Landscaping: Help trees, shrubs survive dry heat

Posted: August 28th, 2015 | Featured, Home & Garden, Lifestyle | No Comments

By Gary Jones

It’s one thing to let our lawns go brown when water is tight. They probably shouldn’t have been planted in the first place. A thoughtful reimagining will no doubt result in a reasonably easy-to-achieve and beautiful substitution.

Trees and shrubs are another matter, however. They are not easily replaced, nor should we be doing so. Most well-established trees and shrubs are quite waterwise with the exceptions being some tropical plants. Removing, replanting and establishing new trees and shrubs will likely require more water than what has been uprooted.

Nevertheless, these large-scale plants won’t survive long without at least some water and a minimal bit of care.

Mulching around trees and bushes will help retain moisture in the soil. (Photos courtesy of Armstrong Garden Centers)

Mulching around trees and bushes will help retain moisture in the soil. (Photos courtesy of Armstrong Garden Centers)

Here’s what to consider:

  1. The unusually high humidity we are having this summer is helping. While it’s hard on people, it helps plants remain hydrated, lessening the effects desiccating, hot, dry air.
  2. Rather than just giving up and hoping for the best, make a plan to take care of your garden during the torrid months of August, September and October.
  3. An occasional deep watering is what trees and shrubs need to survive. Start by creating a basin or “well” around the trees and shrubs that are no longer being watered automatically. It should hold 3- to 4-inches of water.
  4. Unlimited hand-watering with a hose-end shutoff valve is permitted in California. Fill your “wells” two or three times from any device with a shut-off valve every three to four weeks.
  5. Mulch the soil around trees and shrubs. This will help retain whatever moisture is in the soil. You will want to apply a 2- to 3-inch layer of shredded or chunked bark, oak leaves, or any organic material that is very slow to break down. Keep the mulch about 6 inches away from trunks. Mulch out to the drip line — the outward limits of the plant’s leaves.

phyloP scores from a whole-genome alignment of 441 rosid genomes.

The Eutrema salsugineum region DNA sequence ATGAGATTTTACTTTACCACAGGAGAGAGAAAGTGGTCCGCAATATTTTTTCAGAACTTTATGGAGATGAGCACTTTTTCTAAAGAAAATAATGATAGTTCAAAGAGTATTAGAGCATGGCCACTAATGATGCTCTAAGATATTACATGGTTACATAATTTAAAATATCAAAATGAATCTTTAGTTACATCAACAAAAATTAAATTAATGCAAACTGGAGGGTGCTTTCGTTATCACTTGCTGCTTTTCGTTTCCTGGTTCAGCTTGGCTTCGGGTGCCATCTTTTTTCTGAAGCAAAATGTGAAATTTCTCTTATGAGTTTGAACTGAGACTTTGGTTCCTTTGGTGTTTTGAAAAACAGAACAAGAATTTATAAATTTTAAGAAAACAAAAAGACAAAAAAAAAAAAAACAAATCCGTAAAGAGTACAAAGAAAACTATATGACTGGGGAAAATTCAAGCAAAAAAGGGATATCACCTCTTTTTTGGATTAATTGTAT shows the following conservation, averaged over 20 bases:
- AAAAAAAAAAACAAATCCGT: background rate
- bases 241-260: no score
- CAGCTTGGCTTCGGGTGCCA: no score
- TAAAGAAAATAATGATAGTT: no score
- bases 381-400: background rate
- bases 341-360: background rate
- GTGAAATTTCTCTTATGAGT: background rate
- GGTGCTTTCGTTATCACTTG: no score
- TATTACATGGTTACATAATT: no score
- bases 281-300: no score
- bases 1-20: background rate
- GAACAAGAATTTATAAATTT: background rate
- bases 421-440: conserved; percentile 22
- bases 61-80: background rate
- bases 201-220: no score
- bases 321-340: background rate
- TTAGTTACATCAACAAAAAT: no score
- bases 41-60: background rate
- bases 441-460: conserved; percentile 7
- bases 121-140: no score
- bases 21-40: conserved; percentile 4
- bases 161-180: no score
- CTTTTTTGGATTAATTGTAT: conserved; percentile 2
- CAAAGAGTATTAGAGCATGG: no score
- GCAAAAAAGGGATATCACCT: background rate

6. Don’t feed with a high-nitrogen fertilizer. This is the opposite of normal tree and shrub feeding. Usually you want the lush, new growth that nitrogen promotes. But during a drought, you want to avoid new growth that will require additional water support. Instead, feed with a high phosphorus fertilizer that will encourage new root growth, helping plants to access more of the available water.
  7. Don’t give trees or shrubs a heavy trimming until late October when the weather cools. Trimming them now will only encourage new growth, which will require more water to support them.

Most of these suggestions are excellent practices for Mediterranean climates at all times, not just during droughts. If we get normal rain during our rainy season, return to typical tree and shrub fertilizers for feeding.

—Gary Jones is Chief Horticulturist at Armstrong Garden Centers. Email your drought and gardening questions to

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